Subject: Re: Integrating securelevel and kauth(9)
To: None <>
From: YAMAMOTO Takashi <>
List: tech-kern
Date: 03/26/2006 19:45:24

> > you can always have a listener to check "costum knobs".
> I'm not sure I follow. What would the listener check if there aren't
> separate bits (or whatever) that indicate the different knobs?

i don't think splitting securelevel is a good way to achieve
fine-grained control.  (see below)

> > - "lkm" scope?
> > - "vfs namespace" scope for mount/unmount/etc?
> > - "machdep" scope?
> > - "specfs" scope for kmem and raw device?
> > - "immutable bit" thing should be a part of FILEOP or VNODE scope, maybe.
> > - misc things might be a part of existing "generic" scope.
> > 
> > it might not be worth to have fine-grained scopes for
> > slow operations like lkm and mount.
> Some things that are worth saying here...
> The vnode scope is used only for access control operations -- the
> permission checks that are now part of the file-system code -- because
> it's *very* heavily used. I suggest we trust Apple on this one and not
> attempt to add more things to it.
> As for the other scopes, you see what kind of mess is created here? we
> introduce more scopes than actually necessary and over-complicate it.
> I assume we'll end up placing knobs for the "lkm", "machdep", "specfs"
> scopes and the misc. things in the generic scope. The fileop scope does
> not seem right for things like handling the immutable (and other) bits,
> so that'd probably go in generic as well.

is what we want, i guess.

> The "machdep" scope is actually more of a i386/amd64/xen scope; don't
> quote me on it but I think there is very minimal use -- if any -- of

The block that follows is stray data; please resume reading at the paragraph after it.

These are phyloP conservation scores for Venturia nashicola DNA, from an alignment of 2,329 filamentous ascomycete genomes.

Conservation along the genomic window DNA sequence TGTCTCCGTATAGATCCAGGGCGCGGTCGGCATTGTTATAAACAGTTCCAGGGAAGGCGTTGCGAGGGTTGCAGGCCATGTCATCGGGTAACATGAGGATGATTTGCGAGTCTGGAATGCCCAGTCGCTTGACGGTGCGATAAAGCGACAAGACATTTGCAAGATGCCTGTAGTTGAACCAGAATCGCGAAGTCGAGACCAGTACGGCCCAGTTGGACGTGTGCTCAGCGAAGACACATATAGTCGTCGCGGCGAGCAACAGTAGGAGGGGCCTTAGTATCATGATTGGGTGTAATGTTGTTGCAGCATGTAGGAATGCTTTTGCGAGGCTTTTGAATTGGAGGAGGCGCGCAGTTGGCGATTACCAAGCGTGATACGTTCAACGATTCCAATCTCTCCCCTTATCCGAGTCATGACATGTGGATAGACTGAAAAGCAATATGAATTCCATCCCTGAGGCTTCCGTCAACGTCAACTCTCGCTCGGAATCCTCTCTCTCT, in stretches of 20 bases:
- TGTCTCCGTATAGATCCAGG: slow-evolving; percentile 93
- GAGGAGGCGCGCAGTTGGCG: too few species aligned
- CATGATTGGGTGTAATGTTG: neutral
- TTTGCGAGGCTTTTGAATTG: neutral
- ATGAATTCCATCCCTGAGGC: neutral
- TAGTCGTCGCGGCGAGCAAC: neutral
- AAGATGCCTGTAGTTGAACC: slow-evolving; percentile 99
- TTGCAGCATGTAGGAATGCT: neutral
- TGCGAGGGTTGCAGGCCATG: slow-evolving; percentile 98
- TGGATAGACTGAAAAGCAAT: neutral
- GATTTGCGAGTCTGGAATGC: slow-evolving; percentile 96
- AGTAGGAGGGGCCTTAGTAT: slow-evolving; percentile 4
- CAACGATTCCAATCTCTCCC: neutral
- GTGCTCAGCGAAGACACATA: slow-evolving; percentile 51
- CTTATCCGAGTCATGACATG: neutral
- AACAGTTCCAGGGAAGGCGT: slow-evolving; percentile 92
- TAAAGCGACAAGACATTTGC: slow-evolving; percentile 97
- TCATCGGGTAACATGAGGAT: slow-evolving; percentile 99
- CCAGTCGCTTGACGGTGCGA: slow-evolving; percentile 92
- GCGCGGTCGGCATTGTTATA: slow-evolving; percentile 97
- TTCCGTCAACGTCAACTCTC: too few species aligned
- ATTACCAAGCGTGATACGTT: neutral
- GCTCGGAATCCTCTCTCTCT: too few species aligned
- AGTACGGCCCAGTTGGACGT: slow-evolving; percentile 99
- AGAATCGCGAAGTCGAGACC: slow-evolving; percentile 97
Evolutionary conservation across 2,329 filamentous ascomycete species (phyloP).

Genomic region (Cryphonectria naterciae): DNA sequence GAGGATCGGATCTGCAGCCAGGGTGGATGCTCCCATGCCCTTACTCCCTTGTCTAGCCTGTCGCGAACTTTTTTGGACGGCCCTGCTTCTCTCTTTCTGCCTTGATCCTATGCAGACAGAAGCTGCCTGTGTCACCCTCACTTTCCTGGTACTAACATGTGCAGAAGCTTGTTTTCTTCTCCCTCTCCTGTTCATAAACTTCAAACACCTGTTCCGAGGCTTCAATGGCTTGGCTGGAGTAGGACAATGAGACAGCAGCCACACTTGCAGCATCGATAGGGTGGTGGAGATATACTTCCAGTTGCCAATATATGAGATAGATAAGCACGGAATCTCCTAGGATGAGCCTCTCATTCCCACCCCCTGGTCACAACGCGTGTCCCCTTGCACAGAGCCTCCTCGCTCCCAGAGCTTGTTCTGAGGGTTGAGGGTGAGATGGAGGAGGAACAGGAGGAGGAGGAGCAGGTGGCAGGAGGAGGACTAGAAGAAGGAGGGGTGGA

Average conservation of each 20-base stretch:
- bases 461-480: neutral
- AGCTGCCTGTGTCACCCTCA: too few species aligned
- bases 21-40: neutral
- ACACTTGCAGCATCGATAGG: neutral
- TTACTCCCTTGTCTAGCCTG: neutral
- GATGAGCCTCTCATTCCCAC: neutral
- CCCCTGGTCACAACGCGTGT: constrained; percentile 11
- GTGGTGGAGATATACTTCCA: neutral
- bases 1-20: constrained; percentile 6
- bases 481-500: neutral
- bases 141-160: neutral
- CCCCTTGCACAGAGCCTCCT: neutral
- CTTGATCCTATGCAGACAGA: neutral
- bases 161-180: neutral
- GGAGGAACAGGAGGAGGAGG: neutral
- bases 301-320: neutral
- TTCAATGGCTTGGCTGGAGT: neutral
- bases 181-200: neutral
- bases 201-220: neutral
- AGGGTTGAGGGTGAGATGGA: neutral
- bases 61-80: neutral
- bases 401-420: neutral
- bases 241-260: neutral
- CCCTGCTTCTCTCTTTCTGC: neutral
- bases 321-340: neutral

> securelevel in other MD code.

yes, i agree it's a trade-off among some kind of cleaness, efficiency, etc.

	- performance critical scopes should be small as far as possible.
	- don't care much about others.

a possible concern; in future, we might introduce a performance critical
operation which semantically fits one of scopes which is not performance
critical today.

> So... it might be the case that introducing a new scope that can be
> called "system" (or, "TCB" :) to control the variety of knobs that might
> affect the TCB be worthwhile, after all...

i don't think "tcb" is a good idea because some aspects of securelevel
have more appropriate scopes.  and we already have "generic" scope for
misc operations.

> > i don't think it's necessary to hurry up to create
> > scopes for this purpose because there's no need to convert
> > all securelevel checks at once.
> This I don't agree with. As my original post on the thread said, there
> are going to be two ways for handling the securelevel implications: the
> "traditional" way and the "new" (multi-knobbed) way. If we change only
> parts of the code, we're dragging feet.

i think one of the points of securelevel is being "a simple system
global knob".  if you want fine-grained control, it shouldn't be done by
splitting securelevel, IMO.  you can have both of securelevel listener and
fine-graind access control listener.

> > it might be better to create scopes necessary for things currently using
> > suser first, and see if each aspects of securelevel fit into them,
> > because the former is more primary user of kauth.
> That's an excellent suggestion. The amount of converted-suser() calls in
> the kernel is rather large, so if other developers are interested in
> helping to identify what privilege is requested in each of them we can
> achieve that faster.
> I wouldn't want to think, however, that we'll hold with the securelevel
> work because of it. A large amount of the work is changing the
> references to securelevel to kauth(9) calls with the proper request,
> and for that we don't need to wait until all converted-suser() calls
> have more descriptive requests, IMHO. :)

anyway, we need to factor out a set of operations/scopes necessary for
suser and securelevel.  ie. non trivial work :)

maybe you can use ISSUSER-like temporary placeholder for some aspects of
securelevel which don't have approrpriate scopes for now.
i'm not sure if it's much better than direct manipulation of
securelevel variable, tho.